A Taliban fighter hands me his phone, pointing to a video of his friend driving a truck.
“We all signed up to be suicide bombers,” the 22-year-old said. “Unfortunately our names were not picked.”
The video continues a few seconds until the truck explodes.
Before lunch is served, another Taliban member from the same unit walks into the room.
“He has just returned on a flight from Herat, they are in charge of doing security on the domestic airlines,” one fighter sitting nearby added.
Two months ago these Taliban members were in the middle of a fierce battle against Afghan Security Forces. In their early 20s, they can’t remember living in Afghanistan without war.
For many of them, this is the first time they’ve been to a city. It’s certainly the first time they’ve had tea with an American. Earlier in the year, they would’ve killed me. It’s something they joke about now.
These men were raised to be religious militants. The battlefield is all they know.
Amid a crumbling economy, high poverty rates and isolation from the international community, the Taliban now faces the daunting task of governing a country.
The days reporting in Afghanistan are filled with a dichotomy of images that can be difficult for the brain to fully grasp.
On Saturday for example, we spoke to Taliban fighters who were playing on bumper cars and carnival rides. They told Fox News that everyone is forgiven and there will be nobody targeted.
In the western city of Herat, around the same time, the Taliban hanged the bodies of dead kidnappers from cranes in a central square.
While the array of hardened militants to speak with can be interesting as a journalist, the story that is slipping through the cracks is the Afghan civilian population.
Last week we met 30-day-old Edrice, a baby living with his family in a city park. I’ve thought about him every day since. What will his future be like?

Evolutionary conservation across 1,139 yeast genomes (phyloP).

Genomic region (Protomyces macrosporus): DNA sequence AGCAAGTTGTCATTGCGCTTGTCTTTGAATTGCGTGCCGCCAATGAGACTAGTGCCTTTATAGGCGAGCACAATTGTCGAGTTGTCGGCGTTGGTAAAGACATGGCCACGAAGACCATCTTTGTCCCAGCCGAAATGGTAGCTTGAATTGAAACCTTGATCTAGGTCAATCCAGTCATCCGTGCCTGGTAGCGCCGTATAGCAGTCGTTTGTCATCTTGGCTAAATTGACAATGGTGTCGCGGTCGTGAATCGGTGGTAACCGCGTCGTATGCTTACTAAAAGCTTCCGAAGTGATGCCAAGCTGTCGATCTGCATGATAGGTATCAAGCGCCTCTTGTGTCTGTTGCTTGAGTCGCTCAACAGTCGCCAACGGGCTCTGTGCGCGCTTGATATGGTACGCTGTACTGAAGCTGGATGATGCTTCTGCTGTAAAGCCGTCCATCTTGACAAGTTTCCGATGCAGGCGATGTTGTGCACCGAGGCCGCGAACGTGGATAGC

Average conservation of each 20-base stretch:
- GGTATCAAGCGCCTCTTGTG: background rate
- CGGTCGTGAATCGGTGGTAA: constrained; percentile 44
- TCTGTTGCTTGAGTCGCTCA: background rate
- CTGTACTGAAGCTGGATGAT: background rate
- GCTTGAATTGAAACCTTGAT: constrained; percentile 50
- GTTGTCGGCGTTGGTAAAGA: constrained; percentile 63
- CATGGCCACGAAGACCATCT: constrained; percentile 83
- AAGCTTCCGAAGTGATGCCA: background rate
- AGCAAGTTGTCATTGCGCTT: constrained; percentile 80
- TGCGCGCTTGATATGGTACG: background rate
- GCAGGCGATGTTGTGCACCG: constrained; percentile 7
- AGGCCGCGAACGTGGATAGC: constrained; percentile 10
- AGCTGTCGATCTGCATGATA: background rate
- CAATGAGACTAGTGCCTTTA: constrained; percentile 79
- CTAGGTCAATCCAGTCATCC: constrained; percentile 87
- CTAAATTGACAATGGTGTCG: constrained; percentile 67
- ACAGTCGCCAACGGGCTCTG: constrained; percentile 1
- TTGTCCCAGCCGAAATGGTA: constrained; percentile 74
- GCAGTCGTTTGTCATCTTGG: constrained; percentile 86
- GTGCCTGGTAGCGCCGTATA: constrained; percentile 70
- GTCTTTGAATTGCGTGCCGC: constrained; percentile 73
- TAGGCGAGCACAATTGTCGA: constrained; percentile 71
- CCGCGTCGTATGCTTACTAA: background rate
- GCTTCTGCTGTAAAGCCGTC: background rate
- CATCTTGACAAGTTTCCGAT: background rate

During the final days of the war, thousands of Afghans fled their homes for the Afghan capital of Kabul. With literally no money or food, they are stuck and they are starving.
We cover conflict all around the world: Iraq, Lebanon, Gaza, the list goes on. But I always find it most difficult to report on hungry children.
You listen to the defeated voices of adults who simply can’t provide for their families. You feel the sense of dread as parents understand they’ll have to watch their children suffer. Sad doesn’t begin to describe the feeling of watching others experience this type of trauma. I’d describe it as heartbreaking.
UNICEF warned this month that 1 million Afghan children are at risk of starvation. The physical and mental health of the next generation is at risk each day.
This comes amid a backdrop of children being children. These young Afghans turn a scrap of food and some water into a tea party, they take old tires and pretend they are in a spaceship and they laugh when you just say hello.
I’m glad we can be here to tell their stories. Along with the stories of thousands of innocent Afghans left behind following the US withdrawal. It’s cliche, but we really do have a chance to give a voice to the voiceless.
I’m not bothered by the danger of this assignment. The threats from ISIS-K or a radical Taliban faction are real, but so is the opportunity to shine light on a part of the world that most people won’t go to.
Between Afghanistan, Pakistan and Qatar, I’ve been on assignment for 39 straight days.
Our coverage continues.